Taipei, Nov. 7 (CNA) Taiwan on Tuesday reported the nation’s first death from mpox involving a Taiwanese man in his 30s, according to the Centers for Disease Control (CDC).
The man from northern Taiwan, who was also infected with HIV, sought medical attention for a skin ulcer in August, and returned again in early September after his condition had deteriorated, CDC physician Lin Yung-ching (林詠青) said at a press briefing.
Due to having a weak immune system, his skin condition had gotten worse, combined with candidiasis infection in the mouth, Lin said.
Subsequent tests confirmed that he contracted mpox in addition to his HIV diagnosis, Lin said.
During hospitalization, the patient later developed Intraperitoneal infection and septic failure, and was pronounced dead on Nov. 1 as his conditions failed to improve, Lin said.
Mpox often comes with mild symptoms, including fever and rash that can last between two to four weeks, while most patients can recover from the illness in a few weeks, Lin said.
However, it is possible for children or people with weakened immune systems to develop pneumonia, arthritis and complicated infections such as sepsis, Lin added.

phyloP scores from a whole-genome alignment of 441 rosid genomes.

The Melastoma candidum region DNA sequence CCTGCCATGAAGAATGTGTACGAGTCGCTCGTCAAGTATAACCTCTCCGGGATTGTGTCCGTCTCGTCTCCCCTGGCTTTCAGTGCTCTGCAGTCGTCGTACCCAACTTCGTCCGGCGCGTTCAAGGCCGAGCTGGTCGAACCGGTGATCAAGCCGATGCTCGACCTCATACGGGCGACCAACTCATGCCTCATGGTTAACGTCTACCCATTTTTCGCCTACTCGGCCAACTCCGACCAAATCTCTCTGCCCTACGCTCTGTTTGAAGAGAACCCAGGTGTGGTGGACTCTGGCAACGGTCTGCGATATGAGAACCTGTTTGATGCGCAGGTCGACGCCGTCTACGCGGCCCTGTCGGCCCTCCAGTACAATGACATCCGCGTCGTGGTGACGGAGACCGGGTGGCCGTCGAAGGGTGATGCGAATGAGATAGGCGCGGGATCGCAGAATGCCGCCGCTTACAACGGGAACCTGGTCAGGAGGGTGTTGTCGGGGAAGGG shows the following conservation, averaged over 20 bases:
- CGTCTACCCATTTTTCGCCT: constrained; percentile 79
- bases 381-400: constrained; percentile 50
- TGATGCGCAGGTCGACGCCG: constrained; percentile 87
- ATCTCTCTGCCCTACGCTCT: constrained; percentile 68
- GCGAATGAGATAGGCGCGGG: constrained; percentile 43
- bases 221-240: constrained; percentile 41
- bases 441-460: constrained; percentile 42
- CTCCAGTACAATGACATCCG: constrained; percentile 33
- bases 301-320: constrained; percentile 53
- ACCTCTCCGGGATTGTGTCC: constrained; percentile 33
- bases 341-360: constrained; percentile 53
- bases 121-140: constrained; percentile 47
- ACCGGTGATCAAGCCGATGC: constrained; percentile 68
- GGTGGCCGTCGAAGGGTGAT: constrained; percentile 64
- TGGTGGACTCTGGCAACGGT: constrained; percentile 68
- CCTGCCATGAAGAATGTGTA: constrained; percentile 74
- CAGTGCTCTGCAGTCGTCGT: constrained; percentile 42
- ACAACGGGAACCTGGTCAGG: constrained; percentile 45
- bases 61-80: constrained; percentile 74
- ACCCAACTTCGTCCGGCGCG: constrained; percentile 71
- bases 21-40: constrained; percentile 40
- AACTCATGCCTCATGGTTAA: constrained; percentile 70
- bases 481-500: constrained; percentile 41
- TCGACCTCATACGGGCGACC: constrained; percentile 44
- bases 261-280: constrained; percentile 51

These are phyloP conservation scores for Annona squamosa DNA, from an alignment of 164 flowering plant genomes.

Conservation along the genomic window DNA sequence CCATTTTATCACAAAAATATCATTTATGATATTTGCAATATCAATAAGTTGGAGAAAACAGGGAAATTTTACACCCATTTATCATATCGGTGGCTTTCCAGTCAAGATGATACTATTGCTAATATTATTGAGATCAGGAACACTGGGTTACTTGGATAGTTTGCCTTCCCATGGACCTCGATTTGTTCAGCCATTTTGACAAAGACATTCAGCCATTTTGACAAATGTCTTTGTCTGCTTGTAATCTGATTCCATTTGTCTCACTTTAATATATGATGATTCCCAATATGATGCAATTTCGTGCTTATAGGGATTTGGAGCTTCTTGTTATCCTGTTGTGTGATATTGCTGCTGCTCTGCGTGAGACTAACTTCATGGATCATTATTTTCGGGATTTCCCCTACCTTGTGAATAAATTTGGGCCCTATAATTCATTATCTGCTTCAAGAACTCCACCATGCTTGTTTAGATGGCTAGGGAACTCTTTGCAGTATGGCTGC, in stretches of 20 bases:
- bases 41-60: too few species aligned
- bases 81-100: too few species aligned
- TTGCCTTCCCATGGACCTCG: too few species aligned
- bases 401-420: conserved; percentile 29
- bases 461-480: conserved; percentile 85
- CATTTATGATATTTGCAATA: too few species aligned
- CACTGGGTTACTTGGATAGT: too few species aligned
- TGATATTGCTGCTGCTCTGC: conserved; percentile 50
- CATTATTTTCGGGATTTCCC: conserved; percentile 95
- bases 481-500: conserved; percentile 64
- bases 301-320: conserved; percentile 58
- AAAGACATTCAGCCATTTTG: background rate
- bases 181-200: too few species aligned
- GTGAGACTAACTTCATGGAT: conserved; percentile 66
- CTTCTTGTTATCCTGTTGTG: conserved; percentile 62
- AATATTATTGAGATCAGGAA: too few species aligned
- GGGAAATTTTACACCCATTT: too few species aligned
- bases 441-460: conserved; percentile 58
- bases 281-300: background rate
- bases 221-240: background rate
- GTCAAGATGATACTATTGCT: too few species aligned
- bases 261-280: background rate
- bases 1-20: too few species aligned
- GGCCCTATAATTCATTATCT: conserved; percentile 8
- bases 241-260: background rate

Sheng Wang-huei (盛望徽), director of National Taiwan University Hospital’s Department of Medical Education, said similarities in the course of mpox and HIV infections have been reported in the international community.
The mortality rate of mpox is about 0.1-0.2 percent, Sheng said, indicating that in the case of those also infected by HIV with a weakened immune system, the death rate is about 7 percent.
People with HIV who have the virus under control but contracted mpox, however, the risk of having severe symptoms or death is as low as any normal person, he said.
Since mpox was designated a Category 2 communicable disease last June, Taiwan has reported 355 mpox cases, with 338 transmitted locally and 17 abroad, CDC spokesperson Tseng Shu-hui (曾淑慧) said.
Among the 338 domestic cases, New Taipei was ranked with the majority of cases with 83, followed by 55 in Taipei and 49 in Kaohsiung, Tseng added.
(By Tseng Yi-ning and Ko Lin)